Independent Chinese refineries are quietly increasing purchases of Russian oil, despite the war in Ukraine. While Western countries have suspended purchases of Russian oil and are investigating possible embargoes, China is buying Russian oil at a steep discount and avoiding scrutiny and US sanctions. However, the company declined to comment publicly. In an interview, an official at the Shandong refinery said it has not publicly reported its deals with Russian oil suppliers, which enables it to avoid US sanctions and scrutiny.

The withdrawal of Trafigura and Vitol from Russia created a vacuum in the market. The resulting vacuum will be filled by companies trusted by their Russian counterparts. And the low price of Russian oil is an added bonus for Chinese refiners. The price of Russian oil is lower than competing barrels, and Chinese refiners are eager to buy more. Therefore, this trend may be a long-term trend.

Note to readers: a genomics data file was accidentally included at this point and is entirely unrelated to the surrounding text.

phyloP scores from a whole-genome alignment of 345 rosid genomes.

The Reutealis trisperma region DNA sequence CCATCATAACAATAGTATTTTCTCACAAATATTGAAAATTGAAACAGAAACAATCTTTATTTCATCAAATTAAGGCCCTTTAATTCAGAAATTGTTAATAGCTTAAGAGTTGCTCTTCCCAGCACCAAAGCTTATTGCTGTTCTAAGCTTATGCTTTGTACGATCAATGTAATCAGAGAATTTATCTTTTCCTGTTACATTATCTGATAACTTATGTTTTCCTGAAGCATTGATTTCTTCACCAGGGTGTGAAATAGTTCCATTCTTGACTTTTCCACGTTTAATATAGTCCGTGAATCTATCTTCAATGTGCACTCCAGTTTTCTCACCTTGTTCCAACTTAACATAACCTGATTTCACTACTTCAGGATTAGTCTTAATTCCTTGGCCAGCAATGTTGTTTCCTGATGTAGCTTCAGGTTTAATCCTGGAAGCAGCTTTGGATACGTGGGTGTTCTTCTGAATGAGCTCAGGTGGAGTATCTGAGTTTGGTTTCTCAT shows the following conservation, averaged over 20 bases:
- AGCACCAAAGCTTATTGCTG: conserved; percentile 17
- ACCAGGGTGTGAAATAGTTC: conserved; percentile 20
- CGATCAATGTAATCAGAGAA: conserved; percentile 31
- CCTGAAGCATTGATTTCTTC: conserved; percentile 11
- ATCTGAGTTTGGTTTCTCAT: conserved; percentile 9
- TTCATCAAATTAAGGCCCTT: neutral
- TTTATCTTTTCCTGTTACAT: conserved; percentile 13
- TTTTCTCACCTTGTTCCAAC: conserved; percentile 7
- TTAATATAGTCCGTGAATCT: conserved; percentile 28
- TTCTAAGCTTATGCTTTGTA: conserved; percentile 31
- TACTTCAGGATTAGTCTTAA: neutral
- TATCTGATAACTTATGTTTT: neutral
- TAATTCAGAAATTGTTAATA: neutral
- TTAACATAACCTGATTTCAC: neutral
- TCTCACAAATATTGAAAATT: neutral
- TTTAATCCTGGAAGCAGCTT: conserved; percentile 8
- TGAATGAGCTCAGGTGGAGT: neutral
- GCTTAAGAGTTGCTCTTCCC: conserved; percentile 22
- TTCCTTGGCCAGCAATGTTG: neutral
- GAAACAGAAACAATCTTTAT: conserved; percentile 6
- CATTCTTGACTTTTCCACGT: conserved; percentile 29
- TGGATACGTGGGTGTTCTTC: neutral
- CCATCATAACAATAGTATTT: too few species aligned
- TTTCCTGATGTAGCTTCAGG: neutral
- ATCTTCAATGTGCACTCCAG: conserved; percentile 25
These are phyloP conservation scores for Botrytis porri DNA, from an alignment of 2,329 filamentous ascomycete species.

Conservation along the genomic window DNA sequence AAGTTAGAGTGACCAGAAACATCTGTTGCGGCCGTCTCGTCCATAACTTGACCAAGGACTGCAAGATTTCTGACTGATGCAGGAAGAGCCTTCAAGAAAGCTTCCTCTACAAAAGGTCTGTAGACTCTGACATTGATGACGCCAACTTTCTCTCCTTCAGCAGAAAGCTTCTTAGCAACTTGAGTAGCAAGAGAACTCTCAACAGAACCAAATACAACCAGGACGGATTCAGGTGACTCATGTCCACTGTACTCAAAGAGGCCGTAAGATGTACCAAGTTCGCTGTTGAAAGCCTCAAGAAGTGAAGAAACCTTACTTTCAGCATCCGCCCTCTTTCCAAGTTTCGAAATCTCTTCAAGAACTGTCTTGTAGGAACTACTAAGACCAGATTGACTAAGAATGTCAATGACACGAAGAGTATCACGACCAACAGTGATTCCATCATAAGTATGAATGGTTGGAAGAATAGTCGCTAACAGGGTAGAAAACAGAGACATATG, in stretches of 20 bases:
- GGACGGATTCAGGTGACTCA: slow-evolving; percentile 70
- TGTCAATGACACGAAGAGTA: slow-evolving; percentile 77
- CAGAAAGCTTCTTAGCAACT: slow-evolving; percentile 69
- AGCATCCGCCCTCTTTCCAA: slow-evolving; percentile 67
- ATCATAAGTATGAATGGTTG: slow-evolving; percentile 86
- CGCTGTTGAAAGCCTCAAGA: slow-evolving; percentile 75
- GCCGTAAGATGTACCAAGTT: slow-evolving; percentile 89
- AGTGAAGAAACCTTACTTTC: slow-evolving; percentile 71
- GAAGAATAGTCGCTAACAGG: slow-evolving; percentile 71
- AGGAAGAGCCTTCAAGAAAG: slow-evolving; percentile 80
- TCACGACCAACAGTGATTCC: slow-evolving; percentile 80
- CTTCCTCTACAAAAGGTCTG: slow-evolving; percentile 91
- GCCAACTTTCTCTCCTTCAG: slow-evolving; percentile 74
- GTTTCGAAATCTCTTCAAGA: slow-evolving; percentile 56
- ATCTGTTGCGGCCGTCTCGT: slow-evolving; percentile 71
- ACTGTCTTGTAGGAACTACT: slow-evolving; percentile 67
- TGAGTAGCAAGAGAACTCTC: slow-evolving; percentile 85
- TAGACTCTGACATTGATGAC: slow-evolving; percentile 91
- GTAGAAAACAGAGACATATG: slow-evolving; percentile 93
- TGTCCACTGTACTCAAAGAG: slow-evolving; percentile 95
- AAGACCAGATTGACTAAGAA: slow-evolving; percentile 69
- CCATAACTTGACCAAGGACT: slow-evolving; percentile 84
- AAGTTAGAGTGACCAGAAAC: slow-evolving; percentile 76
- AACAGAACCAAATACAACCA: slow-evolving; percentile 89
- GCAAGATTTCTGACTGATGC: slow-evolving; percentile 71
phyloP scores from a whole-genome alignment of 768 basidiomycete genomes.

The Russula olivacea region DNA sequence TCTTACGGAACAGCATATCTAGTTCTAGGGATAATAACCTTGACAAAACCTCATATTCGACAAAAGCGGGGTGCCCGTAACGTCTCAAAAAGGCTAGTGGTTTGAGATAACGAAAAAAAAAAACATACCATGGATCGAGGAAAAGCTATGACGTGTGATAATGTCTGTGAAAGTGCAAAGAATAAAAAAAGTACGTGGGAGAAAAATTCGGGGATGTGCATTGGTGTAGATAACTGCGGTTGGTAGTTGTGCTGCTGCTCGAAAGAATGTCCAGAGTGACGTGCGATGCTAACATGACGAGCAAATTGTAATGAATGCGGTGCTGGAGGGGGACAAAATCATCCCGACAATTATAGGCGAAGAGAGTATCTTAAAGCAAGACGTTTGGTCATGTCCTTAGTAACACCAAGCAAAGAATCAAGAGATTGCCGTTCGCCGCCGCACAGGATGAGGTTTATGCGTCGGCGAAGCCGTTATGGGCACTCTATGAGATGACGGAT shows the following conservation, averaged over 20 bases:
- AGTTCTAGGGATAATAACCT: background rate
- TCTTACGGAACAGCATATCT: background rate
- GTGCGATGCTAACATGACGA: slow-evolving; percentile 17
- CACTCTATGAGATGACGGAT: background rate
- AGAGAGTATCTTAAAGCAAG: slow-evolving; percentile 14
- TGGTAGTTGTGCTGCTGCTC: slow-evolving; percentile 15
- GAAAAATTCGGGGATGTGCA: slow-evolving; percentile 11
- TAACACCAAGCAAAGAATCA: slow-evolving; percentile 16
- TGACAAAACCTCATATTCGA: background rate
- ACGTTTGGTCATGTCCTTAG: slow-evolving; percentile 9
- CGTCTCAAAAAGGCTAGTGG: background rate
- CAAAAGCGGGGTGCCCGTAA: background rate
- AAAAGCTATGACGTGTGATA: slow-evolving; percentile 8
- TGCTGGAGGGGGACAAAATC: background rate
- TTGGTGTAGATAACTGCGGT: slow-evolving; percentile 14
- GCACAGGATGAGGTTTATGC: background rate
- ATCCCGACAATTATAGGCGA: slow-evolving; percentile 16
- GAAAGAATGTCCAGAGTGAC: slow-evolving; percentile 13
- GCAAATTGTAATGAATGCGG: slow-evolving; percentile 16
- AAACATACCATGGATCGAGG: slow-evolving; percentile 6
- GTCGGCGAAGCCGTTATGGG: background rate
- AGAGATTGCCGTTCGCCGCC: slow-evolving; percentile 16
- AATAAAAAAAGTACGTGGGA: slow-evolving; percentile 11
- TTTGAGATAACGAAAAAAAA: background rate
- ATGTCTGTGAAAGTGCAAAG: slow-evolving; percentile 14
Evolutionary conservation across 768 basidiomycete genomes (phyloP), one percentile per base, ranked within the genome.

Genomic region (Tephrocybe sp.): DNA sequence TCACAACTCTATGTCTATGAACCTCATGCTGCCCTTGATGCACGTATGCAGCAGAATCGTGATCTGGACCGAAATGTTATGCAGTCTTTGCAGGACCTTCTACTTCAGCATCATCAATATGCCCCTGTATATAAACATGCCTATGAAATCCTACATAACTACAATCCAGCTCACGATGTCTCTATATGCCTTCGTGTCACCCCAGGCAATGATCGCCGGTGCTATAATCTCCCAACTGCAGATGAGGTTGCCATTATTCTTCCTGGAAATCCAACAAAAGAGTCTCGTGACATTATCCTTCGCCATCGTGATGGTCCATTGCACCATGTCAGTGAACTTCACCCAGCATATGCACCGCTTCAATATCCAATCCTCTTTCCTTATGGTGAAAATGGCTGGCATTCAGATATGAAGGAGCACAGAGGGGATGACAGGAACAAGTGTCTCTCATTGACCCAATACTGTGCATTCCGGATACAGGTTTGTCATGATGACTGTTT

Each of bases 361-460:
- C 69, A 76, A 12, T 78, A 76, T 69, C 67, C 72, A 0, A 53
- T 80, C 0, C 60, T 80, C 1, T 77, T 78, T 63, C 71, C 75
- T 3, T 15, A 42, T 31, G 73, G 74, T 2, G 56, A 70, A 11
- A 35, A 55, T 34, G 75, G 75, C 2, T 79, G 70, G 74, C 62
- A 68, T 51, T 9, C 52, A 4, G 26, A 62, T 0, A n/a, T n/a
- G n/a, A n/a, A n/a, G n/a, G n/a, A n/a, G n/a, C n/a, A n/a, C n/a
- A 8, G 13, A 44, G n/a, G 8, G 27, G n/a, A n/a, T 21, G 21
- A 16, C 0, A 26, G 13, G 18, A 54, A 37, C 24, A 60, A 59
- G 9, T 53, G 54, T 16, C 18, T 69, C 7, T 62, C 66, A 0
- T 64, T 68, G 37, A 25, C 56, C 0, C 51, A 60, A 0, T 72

If Russia takes the bulk of its energy exports out of the market for the rest of 2022, a global economic downturn seems inevitable. It could be even worse than 1991, which was accompanied by a severe global recession. This is not to suggest that China is going to start importing a significant amount of Russian oil. In the meantime, China's domestic production will likely increase, as the country is facing a shortage of oil at the moment.